Tuesday, January 29, 2008
is the encounters along the way that fascinate us, take us by
surprise, touch our hearts, and put us in awe.
In the 11th century King Anawrahta set out to make Burma the center of
Theravada Buddhism. This is still very much evident today. We have
seen more buddhas and stupas in than our whole lifetimes' combined,
not even counting those we pass by en route.
The Burmese are a gentle people. They work hard, and unlike the
Chinese, they know when to stop. This makes it pleasant and easy to
travel here. Relative to the level of development, there are
comparatively few thefts, scams, begging, and peddling, except for the
painting and postcard peddlers in Bagan.
For the level of development, or the lack of, we consider Burma clean,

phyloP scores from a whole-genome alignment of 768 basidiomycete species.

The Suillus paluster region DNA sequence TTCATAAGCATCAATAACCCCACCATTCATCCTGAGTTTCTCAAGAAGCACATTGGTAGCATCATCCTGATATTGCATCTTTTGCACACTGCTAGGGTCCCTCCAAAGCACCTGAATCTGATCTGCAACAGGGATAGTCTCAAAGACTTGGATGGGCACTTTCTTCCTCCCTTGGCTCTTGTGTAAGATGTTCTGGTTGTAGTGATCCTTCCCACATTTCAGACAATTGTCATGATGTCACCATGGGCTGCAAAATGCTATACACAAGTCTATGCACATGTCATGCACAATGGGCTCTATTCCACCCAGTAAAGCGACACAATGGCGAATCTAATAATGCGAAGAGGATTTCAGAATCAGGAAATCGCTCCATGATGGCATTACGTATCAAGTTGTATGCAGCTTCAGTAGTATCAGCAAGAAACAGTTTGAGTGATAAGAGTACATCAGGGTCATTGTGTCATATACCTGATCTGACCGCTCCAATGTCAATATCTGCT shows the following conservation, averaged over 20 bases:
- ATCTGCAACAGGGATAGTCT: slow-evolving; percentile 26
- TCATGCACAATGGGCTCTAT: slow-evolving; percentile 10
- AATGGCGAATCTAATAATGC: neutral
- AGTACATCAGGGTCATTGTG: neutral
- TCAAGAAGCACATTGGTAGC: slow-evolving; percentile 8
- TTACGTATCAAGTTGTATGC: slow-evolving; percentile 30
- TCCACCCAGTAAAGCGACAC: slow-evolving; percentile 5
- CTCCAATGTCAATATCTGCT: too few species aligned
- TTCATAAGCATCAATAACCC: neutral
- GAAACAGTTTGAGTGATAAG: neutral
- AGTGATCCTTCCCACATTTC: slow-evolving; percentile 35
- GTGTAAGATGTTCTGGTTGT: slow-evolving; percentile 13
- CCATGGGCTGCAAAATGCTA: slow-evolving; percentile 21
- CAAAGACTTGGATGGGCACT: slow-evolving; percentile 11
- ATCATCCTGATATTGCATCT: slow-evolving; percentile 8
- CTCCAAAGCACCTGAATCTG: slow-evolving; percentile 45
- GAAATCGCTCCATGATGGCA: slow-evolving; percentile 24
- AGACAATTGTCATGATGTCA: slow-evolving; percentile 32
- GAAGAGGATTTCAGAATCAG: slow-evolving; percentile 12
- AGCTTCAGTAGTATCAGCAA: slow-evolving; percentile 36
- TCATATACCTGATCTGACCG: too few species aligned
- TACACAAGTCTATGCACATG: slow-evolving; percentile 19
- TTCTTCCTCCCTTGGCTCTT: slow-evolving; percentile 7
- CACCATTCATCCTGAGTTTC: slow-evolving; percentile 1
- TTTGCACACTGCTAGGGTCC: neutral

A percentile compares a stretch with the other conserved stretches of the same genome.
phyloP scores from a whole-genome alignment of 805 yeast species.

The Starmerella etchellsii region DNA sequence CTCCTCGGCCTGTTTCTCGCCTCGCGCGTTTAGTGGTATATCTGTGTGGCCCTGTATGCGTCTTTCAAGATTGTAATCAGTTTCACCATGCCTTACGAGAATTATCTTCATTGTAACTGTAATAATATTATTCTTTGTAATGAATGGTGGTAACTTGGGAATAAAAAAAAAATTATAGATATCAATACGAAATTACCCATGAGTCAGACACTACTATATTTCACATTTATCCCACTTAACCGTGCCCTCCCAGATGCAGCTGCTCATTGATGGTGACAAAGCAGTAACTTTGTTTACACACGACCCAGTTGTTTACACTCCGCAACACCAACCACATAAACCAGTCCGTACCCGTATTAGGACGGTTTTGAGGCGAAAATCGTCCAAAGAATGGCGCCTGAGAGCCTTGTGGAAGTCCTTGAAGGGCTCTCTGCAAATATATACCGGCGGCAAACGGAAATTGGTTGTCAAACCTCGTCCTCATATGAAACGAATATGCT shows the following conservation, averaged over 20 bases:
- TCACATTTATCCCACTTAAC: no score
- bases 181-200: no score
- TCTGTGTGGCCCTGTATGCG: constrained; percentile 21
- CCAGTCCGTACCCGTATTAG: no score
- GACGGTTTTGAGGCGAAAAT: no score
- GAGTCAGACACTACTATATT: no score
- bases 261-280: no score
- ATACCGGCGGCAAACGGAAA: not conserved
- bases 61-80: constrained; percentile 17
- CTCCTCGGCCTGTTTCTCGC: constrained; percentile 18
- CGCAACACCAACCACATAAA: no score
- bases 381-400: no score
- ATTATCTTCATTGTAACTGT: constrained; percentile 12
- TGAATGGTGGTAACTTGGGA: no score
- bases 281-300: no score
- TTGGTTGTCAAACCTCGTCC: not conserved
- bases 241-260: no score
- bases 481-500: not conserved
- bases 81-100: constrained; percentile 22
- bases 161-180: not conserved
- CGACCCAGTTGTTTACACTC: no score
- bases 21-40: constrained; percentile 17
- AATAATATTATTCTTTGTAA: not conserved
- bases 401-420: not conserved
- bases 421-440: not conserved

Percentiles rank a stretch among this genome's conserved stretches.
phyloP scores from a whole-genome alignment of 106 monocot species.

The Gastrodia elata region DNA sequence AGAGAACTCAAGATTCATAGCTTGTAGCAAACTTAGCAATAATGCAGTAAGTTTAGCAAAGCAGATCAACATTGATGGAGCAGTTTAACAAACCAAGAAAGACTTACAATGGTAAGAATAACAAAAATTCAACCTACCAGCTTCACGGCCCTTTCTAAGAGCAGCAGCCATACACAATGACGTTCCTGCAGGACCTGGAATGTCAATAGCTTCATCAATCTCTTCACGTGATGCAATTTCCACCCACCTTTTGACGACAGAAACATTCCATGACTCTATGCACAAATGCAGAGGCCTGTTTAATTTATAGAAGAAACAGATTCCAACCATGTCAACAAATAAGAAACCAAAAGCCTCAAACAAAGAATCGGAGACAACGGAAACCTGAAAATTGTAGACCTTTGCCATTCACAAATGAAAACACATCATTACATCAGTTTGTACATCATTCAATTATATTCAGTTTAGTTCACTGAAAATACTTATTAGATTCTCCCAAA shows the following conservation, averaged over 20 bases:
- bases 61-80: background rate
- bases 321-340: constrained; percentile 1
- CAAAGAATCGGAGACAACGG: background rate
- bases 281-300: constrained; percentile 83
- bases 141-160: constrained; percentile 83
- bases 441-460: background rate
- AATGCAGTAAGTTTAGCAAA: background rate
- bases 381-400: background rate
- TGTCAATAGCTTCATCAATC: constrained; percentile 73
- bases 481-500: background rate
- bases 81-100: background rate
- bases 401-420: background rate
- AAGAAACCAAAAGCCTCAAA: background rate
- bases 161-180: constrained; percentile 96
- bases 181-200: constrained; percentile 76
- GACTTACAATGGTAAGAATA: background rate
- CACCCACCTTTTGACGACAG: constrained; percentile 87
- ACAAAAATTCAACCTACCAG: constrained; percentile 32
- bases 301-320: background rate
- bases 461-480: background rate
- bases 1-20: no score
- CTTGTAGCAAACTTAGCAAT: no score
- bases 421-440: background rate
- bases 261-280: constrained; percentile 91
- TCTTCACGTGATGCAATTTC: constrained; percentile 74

though it has a fair amount of trash. Toilets do not smell (this is
huge for Sun-Ling); trash is gathered and burned, largely at the
individual level; horse carts wear diapers in town. The Burmese are
clean. Men, women, and children, can be seen at every body of water,
at all times of the day, bathing, doing laundry, and scrubbing
We would be lying if we said Burma has no roads and no electricity,
but it would not be that far from the truth. Without a doubt that
responsibility lies with the government. Nevertheless it makes us
wonder why the UN has to build foot bridges in villages where people
are goldfoiling buddhas beyond recognition in fantastic temples.
By the 3rd week we have lost most of the weight we have gained in
Shanghai over the past two years. If it were not for antibiotics, we
could have died too.
We are now trying to work Burma in for our trans- Eurasia trip next year.
Sunday, January 06, 2008
Saturday, January 05, 2008
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